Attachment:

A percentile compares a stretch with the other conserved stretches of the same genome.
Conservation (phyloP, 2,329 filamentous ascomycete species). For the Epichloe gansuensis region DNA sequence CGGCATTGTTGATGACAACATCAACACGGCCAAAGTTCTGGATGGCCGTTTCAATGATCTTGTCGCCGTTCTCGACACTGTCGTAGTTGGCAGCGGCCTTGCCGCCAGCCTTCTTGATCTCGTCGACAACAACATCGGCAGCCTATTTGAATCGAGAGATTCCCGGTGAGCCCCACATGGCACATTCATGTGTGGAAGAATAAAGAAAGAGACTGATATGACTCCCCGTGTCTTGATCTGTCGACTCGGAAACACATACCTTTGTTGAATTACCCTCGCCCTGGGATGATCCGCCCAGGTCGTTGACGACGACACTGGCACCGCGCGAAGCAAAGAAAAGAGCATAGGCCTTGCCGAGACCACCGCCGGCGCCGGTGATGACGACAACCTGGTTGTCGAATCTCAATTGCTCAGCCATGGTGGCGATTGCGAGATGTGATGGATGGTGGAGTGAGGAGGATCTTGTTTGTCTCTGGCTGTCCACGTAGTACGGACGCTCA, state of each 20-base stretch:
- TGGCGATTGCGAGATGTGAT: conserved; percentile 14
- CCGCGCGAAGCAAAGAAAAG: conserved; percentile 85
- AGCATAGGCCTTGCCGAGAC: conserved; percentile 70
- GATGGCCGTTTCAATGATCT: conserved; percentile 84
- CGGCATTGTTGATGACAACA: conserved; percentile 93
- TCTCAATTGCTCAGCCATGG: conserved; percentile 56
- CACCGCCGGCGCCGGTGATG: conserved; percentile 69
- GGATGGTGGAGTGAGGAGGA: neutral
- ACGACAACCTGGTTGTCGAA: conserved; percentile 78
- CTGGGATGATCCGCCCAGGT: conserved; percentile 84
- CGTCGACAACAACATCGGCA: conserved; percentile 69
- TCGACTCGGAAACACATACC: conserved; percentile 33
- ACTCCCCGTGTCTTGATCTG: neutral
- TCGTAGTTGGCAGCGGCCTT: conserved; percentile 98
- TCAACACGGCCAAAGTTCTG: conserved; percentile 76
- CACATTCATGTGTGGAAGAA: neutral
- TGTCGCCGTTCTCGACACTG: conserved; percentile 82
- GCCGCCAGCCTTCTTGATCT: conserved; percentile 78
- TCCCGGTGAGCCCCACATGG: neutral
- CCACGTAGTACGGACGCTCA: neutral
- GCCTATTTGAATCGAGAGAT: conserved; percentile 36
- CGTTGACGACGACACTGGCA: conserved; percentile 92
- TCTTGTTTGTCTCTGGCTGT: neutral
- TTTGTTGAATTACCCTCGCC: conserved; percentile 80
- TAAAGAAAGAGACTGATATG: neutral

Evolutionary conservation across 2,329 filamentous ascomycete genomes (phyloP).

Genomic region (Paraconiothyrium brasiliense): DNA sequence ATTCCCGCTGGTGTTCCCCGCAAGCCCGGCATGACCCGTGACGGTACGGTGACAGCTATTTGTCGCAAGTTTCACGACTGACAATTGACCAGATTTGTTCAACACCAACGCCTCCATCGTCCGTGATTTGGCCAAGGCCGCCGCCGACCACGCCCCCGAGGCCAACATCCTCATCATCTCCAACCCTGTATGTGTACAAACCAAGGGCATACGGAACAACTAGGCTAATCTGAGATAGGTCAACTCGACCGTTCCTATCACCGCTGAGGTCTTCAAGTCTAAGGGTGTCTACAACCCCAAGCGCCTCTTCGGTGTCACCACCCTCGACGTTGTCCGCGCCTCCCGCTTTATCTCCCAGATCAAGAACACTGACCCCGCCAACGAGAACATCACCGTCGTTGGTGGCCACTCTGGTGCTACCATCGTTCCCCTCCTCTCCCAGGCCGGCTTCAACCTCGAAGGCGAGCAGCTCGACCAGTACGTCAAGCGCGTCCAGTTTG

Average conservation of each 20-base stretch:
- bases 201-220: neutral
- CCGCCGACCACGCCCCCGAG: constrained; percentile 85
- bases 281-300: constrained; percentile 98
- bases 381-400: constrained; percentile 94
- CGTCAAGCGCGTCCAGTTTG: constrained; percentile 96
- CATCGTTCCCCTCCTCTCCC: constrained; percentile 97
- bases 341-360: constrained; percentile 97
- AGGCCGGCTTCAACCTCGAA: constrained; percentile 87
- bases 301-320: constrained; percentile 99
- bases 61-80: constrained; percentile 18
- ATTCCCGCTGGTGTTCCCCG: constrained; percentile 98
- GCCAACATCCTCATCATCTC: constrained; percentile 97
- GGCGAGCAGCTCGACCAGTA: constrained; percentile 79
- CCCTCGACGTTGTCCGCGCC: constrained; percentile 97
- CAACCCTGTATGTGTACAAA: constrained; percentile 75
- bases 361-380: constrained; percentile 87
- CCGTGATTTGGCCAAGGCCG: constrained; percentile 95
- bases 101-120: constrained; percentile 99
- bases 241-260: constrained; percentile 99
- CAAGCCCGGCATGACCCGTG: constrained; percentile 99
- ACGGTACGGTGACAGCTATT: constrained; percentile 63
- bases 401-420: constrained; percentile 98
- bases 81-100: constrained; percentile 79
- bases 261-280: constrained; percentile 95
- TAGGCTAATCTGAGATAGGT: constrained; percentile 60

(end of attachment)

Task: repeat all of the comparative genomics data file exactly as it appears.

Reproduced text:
A percentile compares a stretch with the other conserved stretches of the same genome.
Conservation (phyloP, 2,329 filamentous ascomycete species). For the Epichloe gansuensis region DNA sequence CGGCATTGTTGATGACAACATCAACACGGCCAAAGTTCTGGATGGCCGTTTCAATGATCTTGTCGCCGTTCTCGACACTGTCGTAGTTGGCAGCGGCCTTGCCGCCAGCCTTCTTGATCTCGTCGACAACAACATCGGCAGCCTATTTGAATCGAGAGATTCCCGGTGAGCCCCACATGGCACATTCATGTGTGGAAGAATAAAGAAAGAGACTGATATGACTCCCCGTGTCTTGATCTGTCGACTCGGAAACACATACCTTTGTTGAATTACCCTCGCCCTGGGATGATCCGCCCAGGTCGTTGACGACGACACTGGCACCGCGCGAAGCAAAGAAAAGAGCATAGGCCTTGCCGAGACCACCGCCGGCGCCGGTGATGACGACAACCTGGTTGTCGAATCTCAATTGCTCAGCCATGGTGGCGATTGCGAGATGTGATGGATGGTGGAGTGAGGAGGATCTTGTTTGTCTCTGGCTGTCCACGTAGTACGGACGCTCA, state of each 20-base stretch:
- TGGCGATTGCGAGATGTGAT: conserved; percentile 14
- CCGCGCGAAGCAAAGAAAAG: conserved; percentile 85
- AGCATAGGCCTTGCCGAGAC: conserved; percentile 70
- GATGGCCGTTTCAATGATCT: conserved; percentile 84
- CGGCATTGTTGATGACAACA: conserved; percentile 93
- TCTCAATTGCTCAGCCATGG: conserved; percentile 56
- CACCGCCGGCGCCGGTGATG: conserved; percentile 69
- GGATGGTGGAGTGAGGAGGA: neutral
- ACGACAACCTGGTTGTCGAA: conserved; percentile 78
- CTGGGATGATCCGCCCAGGT: conserved; percentile 84
- CGTCGACAACAACATCGGCA: conserved; percentile 69
- TCGACTCGGAAACACATACC: conserved; percentile 33
- ACTCCCCGTGTCTTGATCTG: neutral
- TCGTAGTTGGCAGCGGCCTT: conserved; percentile 98
- TCAACACGGCCAAAGTTCTG: conserved; percentile 76
- CACATTCATGTGTGGAAGAA: neutral
- TGTCGCCGTTCTCGACACTG: conserved; percentile 82
- GCCGCCAGCCTTCTTGATCT: conserved; percentile 78
- TCCCGGTGAGCCCCACATGG: neutral
- CCACGTAGTACGGACGCTCA: neutral
- GCCTATTTGAATCGAGAGAT: conserved; percentile 36
- CGTTGACGACGACACTGGCA: conserved; percentile 92
- TCTTGTTTGTCTCTGGCTGT: neutral
- TTTGTTGAATTACCCTCGCC: conserved; percentile 80
- TAAAGAAAGAGACTGATATG: neutral

Evolutionary conservation across 2,329 filamentous ascomycete genomes (phyloP).

Genomic region (Paraconiothyrium brasiliense): DNA sequence ATTCCCGCTGGTGTTCCCCGCAAGCCCGGCATGACCCGTGACGGTACGGTGACAGCTATTTGTCGCAAGTTTCACGACTGACAATTGACCAGATTTGTTCAACACCAACGCCTCCATCGTCCGTGATTTGGCCAAGGCCGCCGCCGACCACGCCCCCGAGGCCAACATCCTCATCATCTCCAACCCTGTATGTGTACAAACCAAGGGCATACGGAACAACTAGGCTAATCTGAGATAGGTCAACTCGACCGTTCCTATCACCGCTGAGGTCTTCAAGTCTAAGGGTGTCTACAACCCCAAGCGCCTCTTCGGTGTCACCACCCTCGACGTTGTCCGCGCCTCCCGCTTTATCTCCCAGATCAAGAACACTGACCCCGCCAACGAGAACATCACCGTCGTTGGTGGCCACTCTGGTGCTACCATCGTTCCCCTCCTCTCCCAGGCCGGCTTCAACCTCGAAGGCGAGCAGCTCGACCAGTACGTCAAGCGCGTCCAGTTTG

Average conservation of each 20-base stretch:
- bases 201-220: neutral
- CCGCCGACCACGCCCCCGAG: constrained; percentile 85
- bases 281-300: constrained; percentile 98
- bases 381-400: constrained; percentile 94
- CGTCAAGCGCGTCCAGTTTG: constrained; percentile 96
- CATCGTTCCCCTCCTCTCCC: constrained; percentile 97
- bases 341-360: constrained; percentile 97
- AGGCCGGCTTCAACCTCGAA: constrained; percentile 87
- bases 301-320: constrained; percentile 99
- bases 61-80: constrained; percentile 18
- ATTCCCGCTGGTGTTCCCCG: constrained; percentile 98
- GCCAACATCCTCATCATCTC: constrained; percentile 97
- GGCGAGCAGCTCGACCAGTA: constrained; percentile 79
- CCCTCGACGTTGTCCGCGCC: constrained; percentile 97
- CAACCCTGTATGTGTACAAA: constrained; percentile 75
- bases 361-380: constrained; percentile 87
- CCGTGATTTGGCCAAGGCCG: constrained; percentile 95
- bases 101-120: constrained; percentile 99
- bases 241-260: constrained; percentile 99
- CAAGCCCGGCATGACCCGTG: constrained; percentile 99
- ACGGTACGGTGACAGCTATT: constrained; percentile 63
- bases 401-420: constrained; percentile 98
- bases 81-100: constrained; percentile 79
- bases 261-280: constrained; percentile 95
- TAGGCTAATCTGAGATAGGT: constrained; percentile 60